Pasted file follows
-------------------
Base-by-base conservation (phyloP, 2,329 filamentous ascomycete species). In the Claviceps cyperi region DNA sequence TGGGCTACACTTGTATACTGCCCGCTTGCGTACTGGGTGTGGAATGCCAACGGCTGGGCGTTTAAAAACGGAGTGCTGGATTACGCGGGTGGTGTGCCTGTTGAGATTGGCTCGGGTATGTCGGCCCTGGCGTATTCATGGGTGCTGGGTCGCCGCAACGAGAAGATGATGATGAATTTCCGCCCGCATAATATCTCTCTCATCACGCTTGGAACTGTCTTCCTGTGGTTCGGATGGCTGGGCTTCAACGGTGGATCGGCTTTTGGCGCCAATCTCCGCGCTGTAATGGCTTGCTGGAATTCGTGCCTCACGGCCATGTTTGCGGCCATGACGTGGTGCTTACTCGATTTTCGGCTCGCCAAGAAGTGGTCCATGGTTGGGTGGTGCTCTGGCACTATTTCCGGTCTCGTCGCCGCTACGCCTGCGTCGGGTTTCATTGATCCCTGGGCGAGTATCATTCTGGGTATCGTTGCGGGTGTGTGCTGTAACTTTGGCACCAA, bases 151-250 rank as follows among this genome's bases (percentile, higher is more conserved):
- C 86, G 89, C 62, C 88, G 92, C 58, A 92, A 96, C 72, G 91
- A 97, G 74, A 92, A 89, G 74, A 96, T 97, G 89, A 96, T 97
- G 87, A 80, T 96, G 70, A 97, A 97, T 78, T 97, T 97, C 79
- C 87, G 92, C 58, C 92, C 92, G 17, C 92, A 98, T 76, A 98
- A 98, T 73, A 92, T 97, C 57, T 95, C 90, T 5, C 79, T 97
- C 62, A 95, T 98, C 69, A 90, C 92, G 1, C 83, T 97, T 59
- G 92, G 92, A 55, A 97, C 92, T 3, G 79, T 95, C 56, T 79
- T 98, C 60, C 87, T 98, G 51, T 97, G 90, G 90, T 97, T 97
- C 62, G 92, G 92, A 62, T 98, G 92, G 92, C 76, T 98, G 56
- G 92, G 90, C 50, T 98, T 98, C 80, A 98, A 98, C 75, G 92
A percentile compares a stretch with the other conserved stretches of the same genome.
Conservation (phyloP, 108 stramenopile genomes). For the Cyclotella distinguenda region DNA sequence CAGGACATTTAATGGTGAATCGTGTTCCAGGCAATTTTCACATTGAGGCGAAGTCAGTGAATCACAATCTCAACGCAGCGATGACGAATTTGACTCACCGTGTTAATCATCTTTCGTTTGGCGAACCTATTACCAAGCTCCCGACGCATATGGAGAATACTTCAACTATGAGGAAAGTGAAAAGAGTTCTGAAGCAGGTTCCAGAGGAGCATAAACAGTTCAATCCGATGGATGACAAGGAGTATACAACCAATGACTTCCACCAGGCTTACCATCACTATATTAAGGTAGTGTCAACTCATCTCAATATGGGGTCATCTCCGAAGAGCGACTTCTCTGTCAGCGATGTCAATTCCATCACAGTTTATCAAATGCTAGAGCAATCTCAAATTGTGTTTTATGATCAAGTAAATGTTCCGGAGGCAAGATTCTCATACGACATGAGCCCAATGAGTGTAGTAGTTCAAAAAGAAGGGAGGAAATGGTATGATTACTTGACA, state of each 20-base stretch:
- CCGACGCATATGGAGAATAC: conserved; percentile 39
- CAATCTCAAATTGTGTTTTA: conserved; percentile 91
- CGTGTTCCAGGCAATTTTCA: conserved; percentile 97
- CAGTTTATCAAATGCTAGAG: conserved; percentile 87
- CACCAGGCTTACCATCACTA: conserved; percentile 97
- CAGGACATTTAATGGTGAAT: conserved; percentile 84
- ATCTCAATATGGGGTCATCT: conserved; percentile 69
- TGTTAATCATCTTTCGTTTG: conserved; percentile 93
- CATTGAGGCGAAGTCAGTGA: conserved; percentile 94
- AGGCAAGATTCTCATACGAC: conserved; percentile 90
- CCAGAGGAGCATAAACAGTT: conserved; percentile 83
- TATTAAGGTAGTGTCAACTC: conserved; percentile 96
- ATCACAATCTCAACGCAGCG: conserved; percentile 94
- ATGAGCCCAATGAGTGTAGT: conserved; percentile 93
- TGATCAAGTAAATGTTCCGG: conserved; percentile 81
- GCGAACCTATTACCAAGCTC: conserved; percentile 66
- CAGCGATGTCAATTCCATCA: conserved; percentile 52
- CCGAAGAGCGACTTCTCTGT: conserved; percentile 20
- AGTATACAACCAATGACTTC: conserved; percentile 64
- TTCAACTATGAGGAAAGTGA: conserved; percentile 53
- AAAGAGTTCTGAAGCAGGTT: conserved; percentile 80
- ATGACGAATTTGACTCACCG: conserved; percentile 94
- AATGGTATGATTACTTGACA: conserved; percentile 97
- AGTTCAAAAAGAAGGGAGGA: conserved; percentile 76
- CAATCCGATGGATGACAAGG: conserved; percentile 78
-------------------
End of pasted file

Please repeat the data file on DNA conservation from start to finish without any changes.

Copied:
Base-by-base conservation (phyloP, 2,329 filamentous ascomycete species). In the Claviceps cyperi region DNA sequence TGGGCTACACTTGTATACTGCCCGCTTGCGTACTGGGTGTGGAATGCCAACGGCTGGGCGTTTAAAAACGGAGTGCTGGATTACGCGGGTGGTGTGCCTGTTGAGATTGGCTCGGGTATGTCGGCCCTGGCGTATTCATGGGTGCTGGGTCGCCGCAACGAGAAGATGATGATGAATTTCCGCCCGCATAATATCTCTCTCATCACGCTTGGAACTGTCTTCCTGTGGTTCGGATGGCTGGGCTTCAACGGTGGATCGGCTTTTGGCGCCAATCTCCGCGCTGTAATGGCTTGCTGGAATTCGTGCCTCACGGCCATGTTTGCGGCCATGACGTGGTGCTTACTCGATTTTCGGCTCGCCAAGAAGTGGTCCATGGTTGGGTGGTGCTCTGGCACTATTTCCGGTCTCGTCGCCGCTACGCCTGCGTCGGGTTTCATTGATCCCTGGGCGAGTATCATTCTGGGTATCGTTGCGGGTGTGTGCTGTAACTTTGGCACCAA, bases 151-250 rank as follows among this genome's bases (percentile, higher is more conserved):
- C 86, G 89, C 62, C 88, G 92, C 58, A 92, A 96, C 72, G 91
- A 97, G 74, A 92, A 89, G 74, A 96, T 97, G 89, A 96, T 97
- G 87, A 80, T 96, G 70, A 97, A 97, T 78, T 97, T 97, C 79
- C 87, G 92, C 58, C 92, C 92, G 17, C 92, A 98, T 76, A 98
- A 98, T 73, A 92, T 97, C 57, T 95, C 90, T 5, C 79, T 97
- C 62, A 95, T 98, C 69, A 90, C 92, G 1, C 83, T 97, T 59
- G 92, G 92, A 55, A 97, C 92, T 3, G 79, T 95, C 56, T 79
- T 98, C 60, C 87, T 98, G 51, T 97, G 90, G 90, T 97, T 97
- C 62, G 92, G 92, A 62, T 98, G 92, G 92, C 76, T 98, G 56
- G 92, G 90, C 50, T 98, T 98, C 80, A 98, A 98, C 75, G 92
A percentile compares a stretch with the other conserved stretches of the same genome.
Conservation (phyloP, 108 stramenopile genomes). For the Cyclotella distinguenda region DNA sequence CAGGACATTTAATGGTGAATCGTGTTCCAGGCAATTTTCACATTGAGGCGAAGTCAGTGAATCACAATCTCAACGCAGCGATGACGAATTTGACTCACCGTGTTAATCATCTTTCGTTTGGCGAACCTATTACCAAGCTCCCGACGCATATGGAGAATACTTCAACTATGAGGAAAGTGAAAAGAGTTCTGAAGCAGGTTCCAGAGGAGCATAAACAGTTCAATCCGATGGATGACAAGGAGTATACAACCAATGACTTCCACCAGGCTTACCATCACTATATTAAGGTAGTGTCAACTCATCTCAATATGGGGTCATCTCCGAAGAGCGACTTCTCTGTCAGCGATGTCAATTCCATCACAGTTTATCAAATGCTAGAGCAATCTCAAATTGTGTTTTATGATCAAGTAAATGTTCCGGAGGCAAGATTCTCATACGACATGAGCCCAATGAGTGTAGTAGTTCAAAAAGAAGGGAGGAAATGGTATGATTACTTGACA, state of each 20-base stretch:
- CCGACGCATATGGAGAATAC: conserved; percentile 39
- CAATCTCAAATTGTGTTTTA: conserved; percentile 91
- CGTGTTCCAGGCAATTTTCA: conserved; percentile 97
- CAGTTTATCAAATGCTAGAG: conserved; percentile 87
- CACCAGGCTTACCATCACTA: conserved; percentile 97
- CAGGACATTTAATGGTGAAT: conserved; percentile 84
- ATCTCAATATGGGGTCATCT: conserved; percentile 69
- TGTTAATCATCTTTCGTTTG: conserved; percentile 93
- CATTGAGGCGAAGTCAGTGA: conserved; percentile 94
- AGGCAAGATTCTCATACGAC: conserved; percentile 90
- CCAGAGGAGCATAAACAGTT: conserved; percentile 83
- TATTAAGGTAGTGTCAACTC: conserved; percentile 96
- ATCACAATCTCAACGCAGCG: conserved; percentile 94
- ATGAGCCCAATGAGTGTAGT: conserved; percentile 93
- TGATCAAGTAAATGTTCCGG: conserved; percentile 81
- GCGAACCTATTACCAAGCTC: conserved; percentile 66
- CAGCGATGTCAATTCCATCA: conserved; percentile 52
- CCGAAGAGCGACTTCTCTGT: conserved; percentile 20
- AGTATACAACCAATGACTTC: conserved; percentile 64
- TTCAACTATGAGGAAAGTGA: conserved; percentile 53
- AAAGAGTTCTGAAGCAGGTT: conserved; percentile 80
- ATGACGAATTTGACTCACCG: conserved; percentile 94
- AATGGTATGATTACTTGACA: conserved; percentile 97
- AGTTCAAAAAGAAGGGAGGA: conserved; percentile 76
- CAATCCGATGGATGACAAGG: conserved; percentile 78